Statistical Analysis

Data were presented as the mean ± SD. Standard deviations of the mean were calculated by using values from at least three independent experiments. Statistical analysis was performed using SAS soft ware version 9.1 (SAS Institute, Cary, NC, United States). The significant difference was claimed at p < 0.05 based on one-way or two-way analysis of variance followed by Duncan’s multiple comparison tests.

Results

IL-6 Decreases PXR, CAR and Their Target Genes But Increases DEC1 in Primary Human Hepatocytes and HepG2 Cells

We previously reported that IL-6 downregulated PXR and CYP3A4 in primary human hepatocytes (Yang et al., 2010; Mao et al., 2012). We extended these observations and tested whether IL-6 downregulates MDR1, CYP2B6, CAR, and RXRα. As shown in Figure 1, treatment with IL-6 decreased the mRNA expression of PXR and CAR (Figures 1A,B,D) but not RXRα (Figures 1C,D). Consistent with the downregulation of PXR and CAR, the expression of their targets, CYP3A4, MDR1, and CYP2B6, decreased with CYP3A4 being the most (Figures 1E–H).

FIGURE 1
www.frontiersin.org

FIGURE 1. IL-6 decreases the expression of PXR, CAR and their target genes in primary human hepatocytes (nine individuals). (A–D) Human primary hepatocytes from nine donors were treated with IL-6 (20 ng/ml) or PBS for 24 h. Total RNA was isolated and subjected to quantitative reverse transcription-polymerase chain reaction analysis for the mRNA levels of PXR, CAR, and RXRα by TaqMan probes. (E–H) Then the mRNA level of their target genes, CYP3A4, MDR1, and CYP2B6, were detected by TaqMan probes. The signals from each target were normalized based on the signal from glyceraldehyde-3-phosphate dehydrogenase (GAPDH). Data are expressed as mean ± SD. ∗∗p < 0.01 vs. PBS.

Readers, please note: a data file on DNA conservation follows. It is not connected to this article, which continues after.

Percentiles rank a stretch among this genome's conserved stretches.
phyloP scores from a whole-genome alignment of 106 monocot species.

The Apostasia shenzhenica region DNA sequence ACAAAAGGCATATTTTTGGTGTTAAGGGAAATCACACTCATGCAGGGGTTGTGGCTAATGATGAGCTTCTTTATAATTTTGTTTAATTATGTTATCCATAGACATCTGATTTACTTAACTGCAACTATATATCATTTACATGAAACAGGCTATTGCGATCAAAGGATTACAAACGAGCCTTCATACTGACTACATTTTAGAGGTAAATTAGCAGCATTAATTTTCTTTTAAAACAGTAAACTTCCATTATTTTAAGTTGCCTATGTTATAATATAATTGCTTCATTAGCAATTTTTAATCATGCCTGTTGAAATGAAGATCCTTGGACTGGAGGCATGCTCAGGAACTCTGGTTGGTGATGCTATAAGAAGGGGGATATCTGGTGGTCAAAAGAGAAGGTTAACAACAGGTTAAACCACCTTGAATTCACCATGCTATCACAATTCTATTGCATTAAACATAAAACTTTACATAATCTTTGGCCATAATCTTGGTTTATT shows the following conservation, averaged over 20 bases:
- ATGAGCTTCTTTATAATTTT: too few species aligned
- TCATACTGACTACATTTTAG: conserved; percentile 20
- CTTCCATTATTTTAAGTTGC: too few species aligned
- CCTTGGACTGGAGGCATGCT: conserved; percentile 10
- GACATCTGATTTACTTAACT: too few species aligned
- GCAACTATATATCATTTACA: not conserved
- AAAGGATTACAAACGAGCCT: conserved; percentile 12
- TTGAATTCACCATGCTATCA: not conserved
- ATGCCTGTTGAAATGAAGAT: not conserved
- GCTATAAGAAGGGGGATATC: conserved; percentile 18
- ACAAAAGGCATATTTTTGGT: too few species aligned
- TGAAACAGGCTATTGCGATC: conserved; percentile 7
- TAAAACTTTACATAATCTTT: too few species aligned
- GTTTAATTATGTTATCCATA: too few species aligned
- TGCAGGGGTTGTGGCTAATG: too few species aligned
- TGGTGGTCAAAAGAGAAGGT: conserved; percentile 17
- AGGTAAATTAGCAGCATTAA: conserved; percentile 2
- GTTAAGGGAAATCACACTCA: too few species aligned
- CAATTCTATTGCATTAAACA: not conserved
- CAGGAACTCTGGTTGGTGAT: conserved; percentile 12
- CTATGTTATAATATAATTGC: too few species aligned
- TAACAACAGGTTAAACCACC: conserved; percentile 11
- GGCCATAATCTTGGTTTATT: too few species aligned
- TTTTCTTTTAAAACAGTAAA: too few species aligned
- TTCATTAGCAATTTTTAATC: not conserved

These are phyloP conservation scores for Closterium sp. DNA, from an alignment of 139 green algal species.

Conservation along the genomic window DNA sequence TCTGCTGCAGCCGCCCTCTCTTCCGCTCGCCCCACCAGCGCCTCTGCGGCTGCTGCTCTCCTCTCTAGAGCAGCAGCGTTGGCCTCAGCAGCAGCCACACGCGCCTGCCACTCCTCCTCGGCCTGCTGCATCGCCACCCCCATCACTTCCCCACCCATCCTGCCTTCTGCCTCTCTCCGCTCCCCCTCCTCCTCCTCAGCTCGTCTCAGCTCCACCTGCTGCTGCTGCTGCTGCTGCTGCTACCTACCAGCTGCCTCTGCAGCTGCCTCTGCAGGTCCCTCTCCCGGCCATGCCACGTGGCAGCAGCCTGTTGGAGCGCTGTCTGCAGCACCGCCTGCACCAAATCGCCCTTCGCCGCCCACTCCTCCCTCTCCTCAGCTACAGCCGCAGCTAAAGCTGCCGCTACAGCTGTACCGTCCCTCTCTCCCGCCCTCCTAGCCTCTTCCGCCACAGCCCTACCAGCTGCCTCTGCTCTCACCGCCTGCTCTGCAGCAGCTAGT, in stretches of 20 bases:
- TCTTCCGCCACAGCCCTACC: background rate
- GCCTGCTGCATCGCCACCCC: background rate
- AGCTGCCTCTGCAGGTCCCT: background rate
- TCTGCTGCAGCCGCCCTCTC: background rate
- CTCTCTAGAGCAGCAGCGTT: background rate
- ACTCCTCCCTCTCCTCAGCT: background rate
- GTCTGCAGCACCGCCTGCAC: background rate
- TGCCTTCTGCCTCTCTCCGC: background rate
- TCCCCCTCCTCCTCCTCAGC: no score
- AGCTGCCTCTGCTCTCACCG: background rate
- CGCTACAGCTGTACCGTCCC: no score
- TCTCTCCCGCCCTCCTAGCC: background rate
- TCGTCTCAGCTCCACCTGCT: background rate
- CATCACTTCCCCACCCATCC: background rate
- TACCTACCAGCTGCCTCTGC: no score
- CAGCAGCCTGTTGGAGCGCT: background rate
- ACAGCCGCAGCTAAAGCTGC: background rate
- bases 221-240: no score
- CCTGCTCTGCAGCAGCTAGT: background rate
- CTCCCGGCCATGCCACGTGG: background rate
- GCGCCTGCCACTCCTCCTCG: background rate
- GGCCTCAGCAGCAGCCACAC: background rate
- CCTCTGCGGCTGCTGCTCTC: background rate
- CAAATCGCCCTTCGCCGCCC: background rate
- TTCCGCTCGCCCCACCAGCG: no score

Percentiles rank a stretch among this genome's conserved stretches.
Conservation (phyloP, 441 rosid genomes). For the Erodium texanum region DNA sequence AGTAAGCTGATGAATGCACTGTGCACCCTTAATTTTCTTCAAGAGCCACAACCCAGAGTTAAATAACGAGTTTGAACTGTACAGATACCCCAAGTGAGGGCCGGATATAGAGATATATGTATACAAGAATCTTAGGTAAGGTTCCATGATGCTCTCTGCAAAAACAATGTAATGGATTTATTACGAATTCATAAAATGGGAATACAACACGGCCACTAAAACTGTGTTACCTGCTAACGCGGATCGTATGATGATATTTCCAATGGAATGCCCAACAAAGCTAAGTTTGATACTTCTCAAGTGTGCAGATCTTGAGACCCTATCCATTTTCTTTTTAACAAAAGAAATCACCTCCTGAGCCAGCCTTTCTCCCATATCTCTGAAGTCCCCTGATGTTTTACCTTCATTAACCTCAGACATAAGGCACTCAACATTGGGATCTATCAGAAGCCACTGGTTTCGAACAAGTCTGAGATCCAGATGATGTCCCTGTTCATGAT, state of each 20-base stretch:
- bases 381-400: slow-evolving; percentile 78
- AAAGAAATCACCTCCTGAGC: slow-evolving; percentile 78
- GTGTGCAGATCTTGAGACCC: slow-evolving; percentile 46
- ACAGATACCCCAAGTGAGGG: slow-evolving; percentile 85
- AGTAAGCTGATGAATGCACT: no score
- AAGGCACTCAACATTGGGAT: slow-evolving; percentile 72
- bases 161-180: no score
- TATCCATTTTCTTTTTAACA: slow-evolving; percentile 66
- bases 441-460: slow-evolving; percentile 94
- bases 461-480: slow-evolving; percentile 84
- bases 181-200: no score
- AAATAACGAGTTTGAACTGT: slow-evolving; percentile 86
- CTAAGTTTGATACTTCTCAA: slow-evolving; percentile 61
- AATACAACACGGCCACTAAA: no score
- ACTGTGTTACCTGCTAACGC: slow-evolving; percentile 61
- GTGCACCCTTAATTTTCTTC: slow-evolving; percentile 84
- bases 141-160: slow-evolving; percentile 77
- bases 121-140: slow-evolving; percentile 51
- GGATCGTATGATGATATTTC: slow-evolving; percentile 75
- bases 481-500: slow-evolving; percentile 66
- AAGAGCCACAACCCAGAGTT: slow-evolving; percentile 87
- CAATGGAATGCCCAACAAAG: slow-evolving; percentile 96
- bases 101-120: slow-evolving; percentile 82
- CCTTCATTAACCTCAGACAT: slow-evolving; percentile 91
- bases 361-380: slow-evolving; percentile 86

To determine whether similar responding profile occurs in hepatic cell line, HepG2 cells were treated with IL-6 and the mRNA level for these genes determined. Consistent with the results in primary hepatocytes, the mRNA level of all genes except RXRα significantly decreased in IL-6 treated cells (Figures 2A,B). Similar changes were detected on the level of protein expression (Figures 2C,D). To ascertain the functional link, HepG2 cells were treated with IL-6, and cell lysates were prepared, and the activity of CYP3A4 activity was determined. As shown in Figure 2E, the activity of CYP3A4 was significantly decreased in cells treated with 10 or 20 ng/ml IL-6. Likewise, the efflux activity of MDR1 was decreased as well (Figure 2F).

FIGURE 2
www.frontiersin.org